Punishment for non-fulfillment of promises
If the developer sells a project on the basis of certain features but fails to deliver those services, buyers have the right to seek legal recourse
Many people in India dream of owning a farmhouse.While many prefer investing in apartments for fear of issues with regard to land etc, there are some “brave hearts” who go ahead with the lavish purchase of a farmhouse. In an interesting case concerning farmhouses, the National Consumer Dispute Redressal Commission, granted compensation to the farm buyers in addition to imposing punitive damages against the developer who did not fulfill his promise of constructing a country club within the project.
The National Consumer Dispute Redressal Commission in its judgement of 2012 following a petition filed by the Farm Owners & Residents Welfare Association ( ‘Association’) acknowledged the authority of the association to file a consumer complaint and held that it would be covered within the meaning of “Person” as defined under the Consumer Protection Act, 1986.
The dispute arose from a scheme promoted by a developer in the late 1970s for development of individual farms on which the developer had proposed to build farmhouses for individual buyers. The project details included developmental works like roads, water supply, electrification, sewage disposal etc. The scheme also contemplated maintenance of common areas, common facilities and other services by the maintenance company. One of the prominent and well-advertised features of the scheme was the construction of a country club comprising a swimming pool, tennis/badminton courts, sauna, steam bath and other modern facilities.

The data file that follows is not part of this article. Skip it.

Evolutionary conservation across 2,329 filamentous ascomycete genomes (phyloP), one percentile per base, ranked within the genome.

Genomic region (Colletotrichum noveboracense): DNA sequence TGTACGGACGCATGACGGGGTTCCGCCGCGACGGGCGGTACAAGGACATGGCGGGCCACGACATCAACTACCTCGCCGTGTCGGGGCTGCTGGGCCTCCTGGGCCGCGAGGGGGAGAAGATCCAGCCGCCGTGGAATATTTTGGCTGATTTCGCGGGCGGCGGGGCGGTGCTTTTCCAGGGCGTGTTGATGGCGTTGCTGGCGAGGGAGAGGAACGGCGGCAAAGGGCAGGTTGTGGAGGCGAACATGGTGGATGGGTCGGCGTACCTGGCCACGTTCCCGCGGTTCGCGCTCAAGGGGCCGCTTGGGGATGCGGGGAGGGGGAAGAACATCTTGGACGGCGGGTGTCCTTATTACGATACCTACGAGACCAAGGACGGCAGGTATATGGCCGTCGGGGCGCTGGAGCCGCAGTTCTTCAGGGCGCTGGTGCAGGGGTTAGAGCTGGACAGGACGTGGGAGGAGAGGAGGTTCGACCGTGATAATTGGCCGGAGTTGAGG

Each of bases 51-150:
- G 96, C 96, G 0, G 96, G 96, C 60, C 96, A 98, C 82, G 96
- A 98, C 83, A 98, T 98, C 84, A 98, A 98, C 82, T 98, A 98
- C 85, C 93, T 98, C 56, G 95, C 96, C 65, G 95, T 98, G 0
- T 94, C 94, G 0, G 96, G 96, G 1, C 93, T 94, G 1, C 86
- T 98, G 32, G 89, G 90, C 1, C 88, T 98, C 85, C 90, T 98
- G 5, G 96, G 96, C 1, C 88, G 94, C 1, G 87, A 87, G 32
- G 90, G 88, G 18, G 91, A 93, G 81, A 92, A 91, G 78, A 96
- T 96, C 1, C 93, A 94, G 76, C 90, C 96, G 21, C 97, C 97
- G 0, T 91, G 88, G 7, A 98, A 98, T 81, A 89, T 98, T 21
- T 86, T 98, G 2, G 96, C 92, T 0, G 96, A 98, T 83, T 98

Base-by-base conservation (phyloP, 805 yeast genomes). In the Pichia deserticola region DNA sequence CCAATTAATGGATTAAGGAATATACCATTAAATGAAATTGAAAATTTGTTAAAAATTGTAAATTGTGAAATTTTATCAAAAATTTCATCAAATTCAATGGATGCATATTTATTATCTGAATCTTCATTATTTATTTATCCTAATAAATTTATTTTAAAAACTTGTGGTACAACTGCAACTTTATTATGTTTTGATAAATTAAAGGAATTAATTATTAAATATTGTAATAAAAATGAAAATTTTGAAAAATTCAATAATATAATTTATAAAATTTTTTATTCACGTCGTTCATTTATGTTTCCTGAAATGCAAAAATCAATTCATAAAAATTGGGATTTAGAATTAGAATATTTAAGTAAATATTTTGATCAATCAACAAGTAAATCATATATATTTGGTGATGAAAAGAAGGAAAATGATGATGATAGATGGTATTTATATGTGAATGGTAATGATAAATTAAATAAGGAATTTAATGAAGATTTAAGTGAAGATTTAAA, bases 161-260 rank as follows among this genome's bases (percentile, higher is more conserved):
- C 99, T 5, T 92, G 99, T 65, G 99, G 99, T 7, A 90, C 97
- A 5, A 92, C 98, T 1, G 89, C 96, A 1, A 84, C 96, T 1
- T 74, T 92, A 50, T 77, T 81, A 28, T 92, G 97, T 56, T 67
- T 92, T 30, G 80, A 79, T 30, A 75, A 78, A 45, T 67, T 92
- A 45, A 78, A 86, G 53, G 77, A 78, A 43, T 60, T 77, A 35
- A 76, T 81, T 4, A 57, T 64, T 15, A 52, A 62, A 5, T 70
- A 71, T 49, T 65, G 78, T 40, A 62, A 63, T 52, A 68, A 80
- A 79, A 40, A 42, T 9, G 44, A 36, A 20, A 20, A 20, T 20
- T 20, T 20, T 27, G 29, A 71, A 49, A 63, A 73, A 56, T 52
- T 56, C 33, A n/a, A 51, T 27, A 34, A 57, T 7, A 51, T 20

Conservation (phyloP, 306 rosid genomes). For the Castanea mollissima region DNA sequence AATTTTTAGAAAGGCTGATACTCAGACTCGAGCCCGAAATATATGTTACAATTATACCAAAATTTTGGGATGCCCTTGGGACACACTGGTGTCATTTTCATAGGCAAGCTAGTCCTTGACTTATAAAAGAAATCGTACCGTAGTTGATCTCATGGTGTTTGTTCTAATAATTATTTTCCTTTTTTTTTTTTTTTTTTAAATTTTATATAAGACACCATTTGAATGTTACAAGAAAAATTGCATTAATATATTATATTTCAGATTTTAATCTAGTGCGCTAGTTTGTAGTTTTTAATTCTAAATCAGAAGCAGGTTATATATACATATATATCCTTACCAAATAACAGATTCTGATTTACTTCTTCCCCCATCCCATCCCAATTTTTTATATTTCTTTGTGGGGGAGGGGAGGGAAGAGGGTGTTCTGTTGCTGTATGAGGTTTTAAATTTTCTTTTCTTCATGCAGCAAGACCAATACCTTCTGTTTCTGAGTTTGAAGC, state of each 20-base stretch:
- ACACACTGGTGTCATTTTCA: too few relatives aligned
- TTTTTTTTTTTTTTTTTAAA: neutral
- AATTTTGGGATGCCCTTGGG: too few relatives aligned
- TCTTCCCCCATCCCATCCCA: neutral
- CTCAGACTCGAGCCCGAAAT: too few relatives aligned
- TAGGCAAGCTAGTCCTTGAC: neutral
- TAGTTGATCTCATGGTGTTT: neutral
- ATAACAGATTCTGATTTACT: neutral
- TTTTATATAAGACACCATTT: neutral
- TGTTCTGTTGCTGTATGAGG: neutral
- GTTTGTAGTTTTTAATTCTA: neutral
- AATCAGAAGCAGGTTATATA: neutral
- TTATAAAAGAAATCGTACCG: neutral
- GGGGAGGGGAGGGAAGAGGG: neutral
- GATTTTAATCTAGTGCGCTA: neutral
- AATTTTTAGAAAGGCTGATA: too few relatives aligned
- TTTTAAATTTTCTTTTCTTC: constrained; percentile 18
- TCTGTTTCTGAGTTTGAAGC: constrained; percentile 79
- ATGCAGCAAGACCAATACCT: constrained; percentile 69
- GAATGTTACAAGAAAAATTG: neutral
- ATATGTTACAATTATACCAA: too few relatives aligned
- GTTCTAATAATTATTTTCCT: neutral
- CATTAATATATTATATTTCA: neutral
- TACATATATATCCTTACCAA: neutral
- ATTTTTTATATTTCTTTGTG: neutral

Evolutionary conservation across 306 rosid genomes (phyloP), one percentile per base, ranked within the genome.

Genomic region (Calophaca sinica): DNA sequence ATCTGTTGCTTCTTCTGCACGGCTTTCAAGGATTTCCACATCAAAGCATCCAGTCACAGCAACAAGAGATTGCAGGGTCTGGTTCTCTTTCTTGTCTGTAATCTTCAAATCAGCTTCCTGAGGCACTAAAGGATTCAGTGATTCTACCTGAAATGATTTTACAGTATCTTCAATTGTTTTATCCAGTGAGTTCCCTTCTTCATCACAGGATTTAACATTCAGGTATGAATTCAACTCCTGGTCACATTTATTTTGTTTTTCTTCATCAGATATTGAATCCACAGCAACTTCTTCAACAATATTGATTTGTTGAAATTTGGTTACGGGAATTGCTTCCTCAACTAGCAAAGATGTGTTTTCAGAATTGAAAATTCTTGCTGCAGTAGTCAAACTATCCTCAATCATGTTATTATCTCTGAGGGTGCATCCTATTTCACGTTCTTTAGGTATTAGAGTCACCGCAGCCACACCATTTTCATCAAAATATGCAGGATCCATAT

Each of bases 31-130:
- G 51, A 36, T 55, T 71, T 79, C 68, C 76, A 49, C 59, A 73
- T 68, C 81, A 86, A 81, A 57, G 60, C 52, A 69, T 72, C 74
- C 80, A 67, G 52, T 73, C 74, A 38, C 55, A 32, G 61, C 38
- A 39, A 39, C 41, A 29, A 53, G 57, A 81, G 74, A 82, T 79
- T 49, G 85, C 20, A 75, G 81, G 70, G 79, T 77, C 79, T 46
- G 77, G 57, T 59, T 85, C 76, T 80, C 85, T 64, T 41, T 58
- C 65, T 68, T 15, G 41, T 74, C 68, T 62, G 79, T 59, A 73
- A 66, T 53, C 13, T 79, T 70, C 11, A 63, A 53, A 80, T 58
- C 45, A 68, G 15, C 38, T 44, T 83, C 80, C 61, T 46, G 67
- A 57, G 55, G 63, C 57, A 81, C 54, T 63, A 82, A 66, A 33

However, the developer did not construct the country club, a facility agreed to be provided and communicated to the farm buyers. The farm purchasers were told that the construction of the country club would not take place at all. The decision was taken by the developer unilaterally.
An important issue that came up for consideration was whether the decision of the builder/ developer not to provide a country club after making the farm buyers wait for such a long time amounted to deficiency in service.
The National Commission d e c i d e d i n f avo u r o f the Association and granted compensation to the f ar m purchasers in addition to imposing punitive damages against the developer. The National Commission held that the unilateral decision of the developer to drop the plan of constructing a country club was unfair to the farm purchasers. It held that the club was a special part of the scheme and the builder’s unilateral decision to eliminate it from the scheme was unjustifiable, unfair and tantamount to “deficiency of service”.
The Commission also observed that the club was the highlight of the project, a marketing strategy used by the developer to attract buyers. Had there been no club, not only would there have been less buy- ers but the price of the farmhouses would have also been lower. Not constructing the club was a big setback to the farm buyers.
Service providers and in most cases, the developers, should make it a point to keep all the commitments made by them to the consumers. If there was a facility promised to a buyer which influenced his decision to buy that property and if it is not provided later, the buyer could seek recourse through an appropriate forum.